They say there’s no crying in baseball (and we may test that theory after pitchers and catchers report in a couple weeks), but until then we can confirm that there is crying in (and after) football—much of it a direct result of the many dad-friendly commercials that aired during the Big Game last Sunday.
We’ve been talking for weeks about dads and their prominent role in the collective advertising of Super Bowl XLIX. We knew it was coming, and we were still blown away. Dads were everywhere, and this time with feeling!
(Note: Are we going to devote this third paragraph to say how much we loved seeing Dove Men+Care’s #RealStrength ad on the world’s biggest stage? You bet your sweet bippy we are. This spot made us very proud, because we see it as the result of the four years of support Dove Men+Care has given us, since the very beginning. They’ve been championing dads long before it was cool, and the tens of millions of #RealStrength impressions during the game are richly deserved.)
Dads—tender, kind, and strong—are in the conversation like never before, and here’s some of what the Internet is saying:
- “Was there a “please include heartwarming dad stuff” memo?” asks E Online’s Jenna Mullins. She has a point, because a lot of those dad ads are total tear-jerkers, and you know it.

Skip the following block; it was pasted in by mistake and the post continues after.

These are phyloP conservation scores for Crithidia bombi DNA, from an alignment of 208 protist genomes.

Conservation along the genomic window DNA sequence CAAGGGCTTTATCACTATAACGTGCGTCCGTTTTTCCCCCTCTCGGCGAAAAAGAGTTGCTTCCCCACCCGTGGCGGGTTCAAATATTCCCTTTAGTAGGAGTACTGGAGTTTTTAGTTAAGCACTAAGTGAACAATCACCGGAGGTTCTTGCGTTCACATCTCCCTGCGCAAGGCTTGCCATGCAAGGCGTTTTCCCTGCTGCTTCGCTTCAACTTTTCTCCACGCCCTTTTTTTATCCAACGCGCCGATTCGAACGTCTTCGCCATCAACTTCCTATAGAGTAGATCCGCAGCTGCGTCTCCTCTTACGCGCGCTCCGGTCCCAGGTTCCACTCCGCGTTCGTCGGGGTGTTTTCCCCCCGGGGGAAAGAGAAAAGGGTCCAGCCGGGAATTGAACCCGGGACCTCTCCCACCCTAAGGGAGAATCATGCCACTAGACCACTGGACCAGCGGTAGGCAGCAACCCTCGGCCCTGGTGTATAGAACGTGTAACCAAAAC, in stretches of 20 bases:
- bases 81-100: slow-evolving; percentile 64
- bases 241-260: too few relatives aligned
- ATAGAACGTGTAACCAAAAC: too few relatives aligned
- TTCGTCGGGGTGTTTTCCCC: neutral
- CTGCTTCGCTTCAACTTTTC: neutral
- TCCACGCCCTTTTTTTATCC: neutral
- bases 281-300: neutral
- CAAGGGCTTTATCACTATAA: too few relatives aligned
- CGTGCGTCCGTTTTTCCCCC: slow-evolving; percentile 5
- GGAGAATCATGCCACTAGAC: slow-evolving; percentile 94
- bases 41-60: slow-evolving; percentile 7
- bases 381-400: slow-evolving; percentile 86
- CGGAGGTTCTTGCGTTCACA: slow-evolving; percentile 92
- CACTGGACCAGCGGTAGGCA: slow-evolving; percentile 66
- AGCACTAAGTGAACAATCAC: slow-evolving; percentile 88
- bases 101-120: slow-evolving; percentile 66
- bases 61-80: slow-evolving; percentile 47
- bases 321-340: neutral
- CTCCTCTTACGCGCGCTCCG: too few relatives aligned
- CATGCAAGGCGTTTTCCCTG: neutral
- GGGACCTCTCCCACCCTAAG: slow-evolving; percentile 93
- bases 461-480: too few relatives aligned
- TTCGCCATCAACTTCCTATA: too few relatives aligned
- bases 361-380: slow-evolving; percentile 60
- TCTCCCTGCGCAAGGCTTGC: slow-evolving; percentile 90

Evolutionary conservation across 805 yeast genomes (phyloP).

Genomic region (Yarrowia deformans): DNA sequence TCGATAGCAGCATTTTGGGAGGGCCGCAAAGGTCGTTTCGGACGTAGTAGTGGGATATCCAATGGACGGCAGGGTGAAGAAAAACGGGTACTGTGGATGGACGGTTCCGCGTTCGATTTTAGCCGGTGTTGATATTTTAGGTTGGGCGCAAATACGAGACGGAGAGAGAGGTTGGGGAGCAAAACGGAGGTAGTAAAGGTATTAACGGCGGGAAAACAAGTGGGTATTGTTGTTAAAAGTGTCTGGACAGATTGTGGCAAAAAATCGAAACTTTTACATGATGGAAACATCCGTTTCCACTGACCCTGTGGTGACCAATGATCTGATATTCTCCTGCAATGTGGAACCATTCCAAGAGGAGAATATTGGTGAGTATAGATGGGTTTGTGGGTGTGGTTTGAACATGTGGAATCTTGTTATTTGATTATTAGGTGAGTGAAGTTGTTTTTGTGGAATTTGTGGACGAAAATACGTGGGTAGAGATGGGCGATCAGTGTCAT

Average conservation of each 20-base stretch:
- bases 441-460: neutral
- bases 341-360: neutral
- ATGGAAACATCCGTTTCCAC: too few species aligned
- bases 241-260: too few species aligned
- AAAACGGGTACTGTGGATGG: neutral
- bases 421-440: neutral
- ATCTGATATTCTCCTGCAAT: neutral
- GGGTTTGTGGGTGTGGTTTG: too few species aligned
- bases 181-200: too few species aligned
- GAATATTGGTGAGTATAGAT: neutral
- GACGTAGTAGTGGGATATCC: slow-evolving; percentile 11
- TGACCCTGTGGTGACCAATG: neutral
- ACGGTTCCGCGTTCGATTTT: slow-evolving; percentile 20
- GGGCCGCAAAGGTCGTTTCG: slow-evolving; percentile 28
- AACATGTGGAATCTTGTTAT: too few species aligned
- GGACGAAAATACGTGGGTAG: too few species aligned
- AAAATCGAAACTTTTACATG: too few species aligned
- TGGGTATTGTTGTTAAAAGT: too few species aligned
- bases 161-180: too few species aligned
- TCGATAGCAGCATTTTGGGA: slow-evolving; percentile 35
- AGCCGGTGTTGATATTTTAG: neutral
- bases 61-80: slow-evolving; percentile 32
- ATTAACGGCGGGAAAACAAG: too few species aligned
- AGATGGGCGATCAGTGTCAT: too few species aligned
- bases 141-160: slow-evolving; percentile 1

- Leigh Weingus at The Huffington Post agreed, “But what really stood out was the emotional, grab-the-tissues “dadvertising.”” And yes, we totally accept “dadvertising” as a real word.
- Carter Gaddis shared his thoughts on the portrayal of men at Life of Dad, noting that “social media buzzed Sunday night with all the “feels” being elicited by these largely sentimental appeals to our emotional common denominator as parents,” and he thinks that it is a big step on fatherhood’s evolutionary ladder.
- In case you thought the tears were reserved for just those of us watching the ads, Boston.com reports that New England Patriots’ star receiver Julian Edelman had a touching, emotional moment after the game when he said about his own father: “He dedicated his life to his kids to let us live our dreams. I love my dad.”
- Does all this talk of sentiment and open emotion make you uncomfortable? It shouldn’t. Andrew Reiner at The Washington Post wrote an article about his mission “to have male crying be socially acceptable.”
Judging by the strength of the Super Bowl ads, we think it already is.
We end this weekly update with a warm welcome and congratulatory nod to Larry Wilmore, the host of the new Comedy Central program The Nightly Show. Mr. Wilmore had big shoes to fill when his series replaced the beloved Colbert Report, but he’s off to a great start. Earlier this week, Wilmore and his panel discussed the state of black fatherhood in America. They kept it 100. After all, there may be strength in owning our emotions, but there is no weak tea in fatherhood.